Tighter regulations for car makers will drive buyers to choose electric

Forcing auto industry to lower emissions key to reaching EU carbon targets

M50 on the first day of Level 5 lockdown. Photograph:  Crispin Rodwell

M50 on the first day of Level 5 lockdown. Photograph: Crispin Rodwell

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Over a decade ago, environmentally-conscious California introduced stricter standards for car emissions than those that applied elsewhere in the United States. While only one state, it accounts for one seventh of the US economy, so Californian standards became de facto the ones US car manufacturers had to meet.

The Obama administration set new US-wide standards that required car makers to achieve significant improvements in fuel efficiency over the period from 2012 to 2016. While these standards were seriously weakened under Trump, the gains made by 2016 have not disappeared.

Higher taxes on carbon may not be enough on their own to drive behaviour change

In a recent academic study, a US environmental NGO, Resources for the Future, looked at the cost and the impact of the Obama standards on greenhouse gas emissions. Drawing on an extensive database of most US car owners, the study looked at consumer preferences for car characteristics such as acceleration and fuel efficiency, and at responsiveness to price. The researchers also examined how manufacturers had reacted when more ambitious regulations were introduced.

The research found that the Obama regulations resulted in a substantial reduction in the high level of greenhouse gas emissions from cars. The cost to firms and individuals of achieving this worked out at just $6 per tonne (€5.14) of reduced carbon emissions.

When compared to current Irish carbon tax rates of about €30 a tonne, it is clear these savings in emissions came at a very low price.

The research also showed that a significant part of the cost of the changes fell on manufacturers rather than consumers – providing a very strong incentive for motor manufacturers to up their game and move production to emissions-free cars.

The study also showed that car buyers were hazy about what they could save through enhanced fuel efficiency – actual savings were twice what consumers thought.

That means that higher taxes on carbon may not be enough on their own to drive behaviour change. What’s probably needed is a combination of increased regulation of vehicle standards, taxing carbon-rich fuels, and educating car buyers on savings through switching to more fuel-efficient models. This combination of policies could realise significant environmental gains at minimal cost to consumers.

If Joe Biden wins the US presidential election next week, his administration will probably want to drive carbon emissions down a lot further. The modelling work in this study will allow it to identify how quickly it should tighten regulations to reduce emissions and what the cost of such tightening will be.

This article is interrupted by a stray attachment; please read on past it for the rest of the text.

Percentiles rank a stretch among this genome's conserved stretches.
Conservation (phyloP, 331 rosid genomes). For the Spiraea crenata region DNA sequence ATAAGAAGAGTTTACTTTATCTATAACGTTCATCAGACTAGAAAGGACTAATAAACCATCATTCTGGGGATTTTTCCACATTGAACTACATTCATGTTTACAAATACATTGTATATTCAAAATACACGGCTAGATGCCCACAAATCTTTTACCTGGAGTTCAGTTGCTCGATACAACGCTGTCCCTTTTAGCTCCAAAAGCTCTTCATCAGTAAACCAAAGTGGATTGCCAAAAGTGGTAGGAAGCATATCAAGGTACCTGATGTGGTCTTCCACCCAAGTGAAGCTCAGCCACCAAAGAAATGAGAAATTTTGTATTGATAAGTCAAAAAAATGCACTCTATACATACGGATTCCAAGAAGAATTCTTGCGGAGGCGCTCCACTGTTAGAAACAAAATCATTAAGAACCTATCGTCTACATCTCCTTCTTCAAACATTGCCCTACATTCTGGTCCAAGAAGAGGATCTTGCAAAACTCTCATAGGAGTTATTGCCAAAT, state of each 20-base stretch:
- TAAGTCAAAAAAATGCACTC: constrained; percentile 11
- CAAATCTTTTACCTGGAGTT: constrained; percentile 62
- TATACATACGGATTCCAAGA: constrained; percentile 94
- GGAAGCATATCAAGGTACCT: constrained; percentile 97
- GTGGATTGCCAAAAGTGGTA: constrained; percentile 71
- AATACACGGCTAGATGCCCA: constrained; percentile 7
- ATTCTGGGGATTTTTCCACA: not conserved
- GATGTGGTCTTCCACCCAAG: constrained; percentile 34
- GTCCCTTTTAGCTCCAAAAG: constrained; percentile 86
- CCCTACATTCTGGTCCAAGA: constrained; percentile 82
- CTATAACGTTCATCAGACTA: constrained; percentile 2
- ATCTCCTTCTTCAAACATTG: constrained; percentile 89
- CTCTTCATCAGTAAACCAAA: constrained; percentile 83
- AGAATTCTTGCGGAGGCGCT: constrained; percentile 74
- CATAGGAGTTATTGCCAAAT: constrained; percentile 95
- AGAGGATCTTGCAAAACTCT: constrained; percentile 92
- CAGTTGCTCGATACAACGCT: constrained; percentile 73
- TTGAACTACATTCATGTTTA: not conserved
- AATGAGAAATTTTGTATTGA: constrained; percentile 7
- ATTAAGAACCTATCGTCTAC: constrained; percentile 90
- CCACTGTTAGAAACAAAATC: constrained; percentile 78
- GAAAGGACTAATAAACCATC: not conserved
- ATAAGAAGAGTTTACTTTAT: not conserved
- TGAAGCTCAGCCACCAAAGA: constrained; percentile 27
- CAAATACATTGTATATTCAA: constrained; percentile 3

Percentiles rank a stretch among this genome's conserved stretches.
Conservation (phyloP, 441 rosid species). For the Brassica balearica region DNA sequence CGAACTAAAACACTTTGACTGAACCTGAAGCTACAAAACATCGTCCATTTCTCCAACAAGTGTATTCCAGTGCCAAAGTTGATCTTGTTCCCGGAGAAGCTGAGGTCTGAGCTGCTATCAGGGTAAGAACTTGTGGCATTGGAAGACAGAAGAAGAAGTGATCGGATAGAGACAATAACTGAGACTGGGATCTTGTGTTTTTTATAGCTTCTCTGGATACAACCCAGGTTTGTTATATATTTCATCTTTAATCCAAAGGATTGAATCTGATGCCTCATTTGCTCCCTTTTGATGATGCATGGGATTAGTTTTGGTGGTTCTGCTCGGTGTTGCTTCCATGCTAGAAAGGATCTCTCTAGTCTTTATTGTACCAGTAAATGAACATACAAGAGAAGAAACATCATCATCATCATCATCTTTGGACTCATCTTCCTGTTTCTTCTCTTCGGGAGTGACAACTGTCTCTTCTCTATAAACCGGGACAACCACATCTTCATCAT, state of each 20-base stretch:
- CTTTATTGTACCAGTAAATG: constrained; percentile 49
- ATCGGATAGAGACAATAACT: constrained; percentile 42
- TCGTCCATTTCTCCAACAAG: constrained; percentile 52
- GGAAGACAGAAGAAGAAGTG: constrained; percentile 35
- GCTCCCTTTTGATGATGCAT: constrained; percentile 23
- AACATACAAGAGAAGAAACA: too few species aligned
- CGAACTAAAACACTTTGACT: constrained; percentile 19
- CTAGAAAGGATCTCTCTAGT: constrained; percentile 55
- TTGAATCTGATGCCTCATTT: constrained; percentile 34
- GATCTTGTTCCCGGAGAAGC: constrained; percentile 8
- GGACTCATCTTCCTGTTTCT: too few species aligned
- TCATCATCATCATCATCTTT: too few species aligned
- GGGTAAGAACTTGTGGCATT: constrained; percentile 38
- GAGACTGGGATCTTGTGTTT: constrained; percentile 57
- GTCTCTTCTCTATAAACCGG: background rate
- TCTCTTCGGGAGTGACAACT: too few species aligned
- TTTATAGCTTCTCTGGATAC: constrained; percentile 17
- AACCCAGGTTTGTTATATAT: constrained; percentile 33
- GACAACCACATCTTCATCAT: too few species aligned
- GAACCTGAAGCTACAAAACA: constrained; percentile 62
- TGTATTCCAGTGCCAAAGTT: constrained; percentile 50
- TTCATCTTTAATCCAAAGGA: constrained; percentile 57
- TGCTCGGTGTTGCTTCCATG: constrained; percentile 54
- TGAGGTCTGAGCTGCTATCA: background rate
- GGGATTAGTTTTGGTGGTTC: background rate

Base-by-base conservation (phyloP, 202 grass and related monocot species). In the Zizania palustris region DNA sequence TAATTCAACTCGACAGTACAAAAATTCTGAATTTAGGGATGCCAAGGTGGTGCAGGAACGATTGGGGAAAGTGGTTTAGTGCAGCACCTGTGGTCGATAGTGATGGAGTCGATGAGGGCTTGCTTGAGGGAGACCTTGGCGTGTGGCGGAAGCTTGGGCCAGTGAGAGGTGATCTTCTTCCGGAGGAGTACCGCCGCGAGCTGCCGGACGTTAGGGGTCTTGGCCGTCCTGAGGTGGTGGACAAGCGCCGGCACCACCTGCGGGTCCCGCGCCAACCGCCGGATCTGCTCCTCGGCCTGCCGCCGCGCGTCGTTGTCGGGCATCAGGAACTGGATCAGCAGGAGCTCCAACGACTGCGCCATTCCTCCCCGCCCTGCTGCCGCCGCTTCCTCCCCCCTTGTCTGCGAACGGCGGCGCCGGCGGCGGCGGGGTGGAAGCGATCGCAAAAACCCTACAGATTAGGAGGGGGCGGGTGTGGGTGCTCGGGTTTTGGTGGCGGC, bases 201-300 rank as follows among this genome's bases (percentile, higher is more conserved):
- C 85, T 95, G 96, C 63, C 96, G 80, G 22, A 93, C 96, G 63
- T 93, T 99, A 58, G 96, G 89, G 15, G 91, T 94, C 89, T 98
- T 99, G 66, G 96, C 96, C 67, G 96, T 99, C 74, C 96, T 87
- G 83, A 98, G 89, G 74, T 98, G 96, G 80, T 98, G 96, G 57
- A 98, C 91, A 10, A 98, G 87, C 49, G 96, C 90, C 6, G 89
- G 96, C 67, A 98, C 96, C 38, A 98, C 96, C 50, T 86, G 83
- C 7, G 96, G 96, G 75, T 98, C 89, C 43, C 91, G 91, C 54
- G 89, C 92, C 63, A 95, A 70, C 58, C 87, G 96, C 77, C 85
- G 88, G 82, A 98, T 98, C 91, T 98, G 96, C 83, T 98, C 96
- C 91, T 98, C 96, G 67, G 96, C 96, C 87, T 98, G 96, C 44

The EU has also gone the route of tighter regulation of car emissions, with fines for breaches. From this year, greenhouse gas emissions per car, averaged over all a manufacturer’s sales, must be under 95g per km. Carmakers will pay a fine of €95 per car for every gram of additional emissions measured in this way.

For example, if Volkswagen’s average emissions per car sold this year was 100g per km, missing the target by 5g, they would pay a very significant penalty of almost €500 on every one of the three to four million car sales in the EU. In fact, Volkswagen will only reach the regulatory standard this year across their sales portfolio thanks to a temporary German government subsidy of €6,000 per electric Golf.

While we don’t yet have European research that quantifies the cost per tonne of reduced greenhouse gases from such regulatory action, the US findings suggest it’s a very efficient approach.

One way of temporarily escaping fines under this system is for a low-emissions manufacturer to pool its fleet with a high-emissions manufacturer. These agreements must be finalised by tomorrow to be valid.

Fiat-Chrysler has made such an agreement with Tesla, though the side payment to Tesla is unknown. These agreements are a temporary fig leaf. Rising vehicle standards will drive longer-term substantive change.

The regulations increase the profitability for manufacturers of electric car sales relative to sales of SUVs. As the regulations tighten further, they will accelerate the move away from manufacturing fossil fuel cars.

Ireland has a very demanding target for the take-up of electric vehicles by 2030. Encouraging the switch could cost a lot in subsidies and lost taxes, as the Department of Finance has noted.

However, if EU regulations are tightened, carmakers will respond, and supply of electric cars should rise, bringing down average cost. That would help drive the switch to electric cars at lower subsidy cost to the state.

The US research suggests that regulation, forcing lower carbon emissions from vehicles, is a cost-effective way of reducing our carbon footprint. EU leadership is vital in making that happen.

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